activities come with restrictions for pregnant women.
Many spas will not give prenatal massages in the first trimester.
Cruise ships do not allow passengers in their third trimester.
Airlines may not allow women more than 35 weeks pregnant to fly.
Medical experts advise staying within 300 miles of home during the last trimester in case of sudden changes that require medical attention. Regardless of your stage of pregnancy, short walks to increase blood circulation and frequent bathroom breaks are recommended.
There are still options if you've reached your third trimester and you want to get away. Hotels in New York City, Baltimore and Washington, DC have babymoon packages, as do many locales in between. Many B&Bs and inns in the Delaware Valley or within a 1-2 hour drive offer babymoon packages.
Planning Your Babymoon Henry regularly books babymoon trips. She says that couples often seek a place with nice beaches, warm weather and good specialty restaurants. A short flight and the availability of spa services are definite bonuses.
"The most popular destination for U.S. babymoons is Florida," says Babymoonguide's Lisa Petrocelli. She cites Florida's many beaches, warm weather and relatively short distance. There is also comfort in staying in the U.S. in case urgent med-ical care is needed. The Caribbean is a close second.
Babymoonfinder's Ashley King cautions against planning strenuous activities such as rock climbing, horseback riding or skiing on a babymoon. "Babymoons are for doing as little as possible for as long as possible," she says. "Time is running out!" In addition, she recommends staying away from locations that are too remote to find good medical care.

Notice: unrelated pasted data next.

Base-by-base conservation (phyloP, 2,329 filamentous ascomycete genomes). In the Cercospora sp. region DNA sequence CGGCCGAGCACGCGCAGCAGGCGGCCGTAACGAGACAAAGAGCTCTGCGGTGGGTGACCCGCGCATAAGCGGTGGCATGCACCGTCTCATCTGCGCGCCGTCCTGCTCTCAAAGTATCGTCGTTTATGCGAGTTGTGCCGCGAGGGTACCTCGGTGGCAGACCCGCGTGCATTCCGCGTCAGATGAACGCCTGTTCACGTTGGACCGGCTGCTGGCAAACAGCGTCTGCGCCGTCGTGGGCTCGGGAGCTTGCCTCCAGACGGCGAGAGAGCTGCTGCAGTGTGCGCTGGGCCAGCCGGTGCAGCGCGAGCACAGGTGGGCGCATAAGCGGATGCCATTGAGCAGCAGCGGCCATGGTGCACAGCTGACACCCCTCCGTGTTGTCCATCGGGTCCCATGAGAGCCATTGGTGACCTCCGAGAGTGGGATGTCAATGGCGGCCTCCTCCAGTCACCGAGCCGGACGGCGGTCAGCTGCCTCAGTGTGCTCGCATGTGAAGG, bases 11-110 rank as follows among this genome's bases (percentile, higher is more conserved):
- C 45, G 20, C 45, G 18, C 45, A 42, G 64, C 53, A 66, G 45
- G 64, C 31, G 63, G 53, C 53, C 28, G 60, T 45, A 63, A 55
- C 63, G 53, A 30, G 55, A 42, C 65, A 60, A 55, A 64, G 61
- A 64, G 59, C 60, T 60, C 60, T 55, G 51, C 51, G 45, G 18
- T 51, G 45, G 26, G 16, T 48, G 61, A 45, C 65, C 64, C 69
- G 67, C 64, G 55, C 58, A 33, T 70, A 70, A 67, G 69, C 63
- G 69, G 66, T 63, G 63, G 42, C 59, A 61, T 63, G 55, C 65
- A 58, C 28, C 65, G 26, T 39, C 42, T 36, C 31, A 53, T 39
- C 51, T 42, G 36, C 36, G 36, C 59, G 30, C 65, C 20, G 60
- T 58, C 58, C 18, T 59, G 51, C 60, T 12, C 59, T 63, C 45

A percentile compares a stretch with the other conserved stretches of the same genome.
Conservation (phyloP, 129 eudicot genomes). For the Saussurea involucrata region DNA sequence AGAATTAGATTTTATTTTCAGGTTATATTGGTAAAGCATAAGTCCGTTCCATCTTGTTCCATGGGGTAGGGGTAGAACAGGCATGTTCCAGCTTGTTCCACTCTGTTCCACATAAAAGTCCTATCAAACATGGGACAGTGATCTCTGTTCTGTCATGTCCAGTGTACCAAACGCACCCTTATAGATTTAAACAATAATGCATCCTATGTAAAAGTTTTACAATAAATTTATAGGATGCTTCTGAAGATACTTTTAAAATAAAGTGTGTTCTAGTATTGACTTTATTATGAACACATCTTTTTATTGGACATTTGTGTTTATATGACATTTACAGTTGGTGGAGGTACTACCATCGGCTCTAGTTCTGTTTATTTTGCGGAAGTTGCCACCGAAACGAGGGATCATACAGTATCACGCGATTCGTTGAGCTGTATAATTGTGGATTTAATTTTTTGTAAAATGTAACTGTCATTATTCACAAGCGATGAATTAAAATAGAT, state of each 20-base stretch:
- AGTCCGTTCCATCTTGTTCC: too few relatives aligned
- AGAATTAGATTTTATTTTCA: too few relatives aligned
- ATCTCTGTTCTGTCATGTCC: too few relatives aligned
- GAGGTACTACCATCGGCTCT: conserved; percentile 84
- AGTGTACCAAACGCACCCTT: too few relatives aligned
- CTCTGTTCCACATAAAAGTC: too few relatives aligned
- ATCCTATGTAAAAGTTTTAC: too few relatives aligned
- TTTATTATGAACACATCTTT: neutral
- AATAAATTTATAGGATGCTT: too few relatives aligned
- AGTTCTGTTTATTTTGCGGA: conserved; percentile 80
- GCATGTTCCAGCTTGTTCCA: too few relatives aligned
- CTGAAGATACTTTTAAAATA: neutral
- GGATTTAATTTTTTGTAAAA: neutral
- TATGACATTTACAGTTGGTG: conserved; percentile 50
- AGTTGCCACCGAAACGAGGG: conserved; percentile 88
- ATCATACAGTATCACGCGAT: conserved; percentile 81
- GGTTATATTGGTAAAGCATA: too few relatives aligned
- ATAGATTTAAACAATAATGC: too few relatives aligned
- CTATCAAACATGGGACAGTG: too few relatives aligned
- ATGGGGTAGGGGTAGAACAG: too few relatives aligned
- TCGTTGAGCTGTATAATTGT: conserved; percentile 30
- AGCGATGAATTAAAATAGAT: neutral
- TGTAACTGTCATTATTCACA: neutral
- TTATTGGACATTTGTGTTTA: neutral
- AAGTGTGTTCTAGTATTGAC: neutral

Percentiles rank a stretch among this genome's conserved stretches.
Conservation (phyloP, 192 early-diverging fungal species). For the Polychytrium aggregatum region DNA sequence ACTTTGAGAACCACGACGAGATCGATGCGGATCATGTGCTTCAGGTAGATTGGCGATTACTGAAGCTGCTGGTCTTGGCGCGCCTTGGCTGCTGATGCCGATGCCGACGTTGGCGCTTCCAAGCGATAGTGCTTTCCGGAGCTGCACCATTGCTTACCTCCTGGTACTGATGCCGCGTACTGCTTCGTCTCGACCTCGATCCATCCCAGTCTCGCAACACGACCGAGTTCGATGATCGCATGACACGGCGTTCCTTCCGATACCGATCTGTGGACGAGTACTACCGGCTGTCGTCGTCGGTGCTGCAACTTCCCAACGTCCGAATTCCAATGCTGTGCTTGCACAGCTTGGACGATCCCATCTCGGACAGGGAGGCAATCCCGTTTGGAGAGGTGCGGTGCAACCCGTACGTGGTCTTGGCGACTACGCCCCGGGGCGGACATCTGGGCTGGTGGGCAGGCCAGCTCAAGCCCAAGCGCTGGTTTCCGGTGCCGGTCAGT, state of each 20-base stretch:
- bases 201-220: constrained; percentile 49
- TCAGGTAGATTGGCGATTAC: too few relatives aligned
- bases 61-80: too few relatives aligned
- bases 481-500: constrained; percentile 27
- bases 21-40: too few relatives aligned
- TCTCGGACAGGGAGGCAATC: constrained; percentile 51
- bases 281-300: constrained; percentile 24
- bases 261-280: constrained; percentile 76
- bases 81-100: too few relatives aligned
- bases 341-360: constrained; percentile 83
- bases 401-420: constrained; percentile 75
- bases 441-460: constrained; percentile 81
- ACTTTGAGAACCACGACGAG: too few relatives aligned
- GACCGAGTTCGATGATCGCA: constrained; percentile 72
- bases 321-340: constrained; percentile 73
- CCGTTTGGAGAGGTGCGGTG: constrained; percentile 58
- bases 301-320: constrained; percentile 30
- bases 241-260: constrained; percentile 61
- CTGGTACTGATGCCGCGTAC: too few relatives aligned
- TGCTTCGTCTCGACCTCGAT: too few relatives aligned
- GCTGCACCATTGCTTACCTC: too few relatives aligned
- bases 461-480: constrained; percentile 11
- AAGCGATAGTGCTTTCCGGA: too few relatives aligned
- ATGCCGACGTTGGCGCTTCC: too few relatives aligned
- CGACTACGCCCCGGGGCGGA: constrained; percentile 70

The cost of babymoons ranges from approximately $100 for services at a day spa to near $4,000 at an all-inclusive resort. For couples on a budget, King suggests creating your own babymoon package. Any romance package will do nicely (perhaps minus the champagne), as will any spot that is agreeable to you and your mate.
To get started planning your babymoon, think about how far you’d like to travel, then where you’d like to go. For ideas:
Go to http://www.google.com/ and
and http://www.babymoonguide.com/. Both sites were started by moms who were frustrated when they tried to plan babymoon trips.
To find bed-and-breakfasts, go to
http://www.google.com/ and search: bed breakfast.
Sandy Babin of Apple Vacations recommends going "anywhere where you can just relax and enjoy each other." Her ultimate advice for a good babymoon for the mom-to-be: "Relax and eat lots of fresh fruit!"
Suzanne Koup-Larsen is a local freelance writer.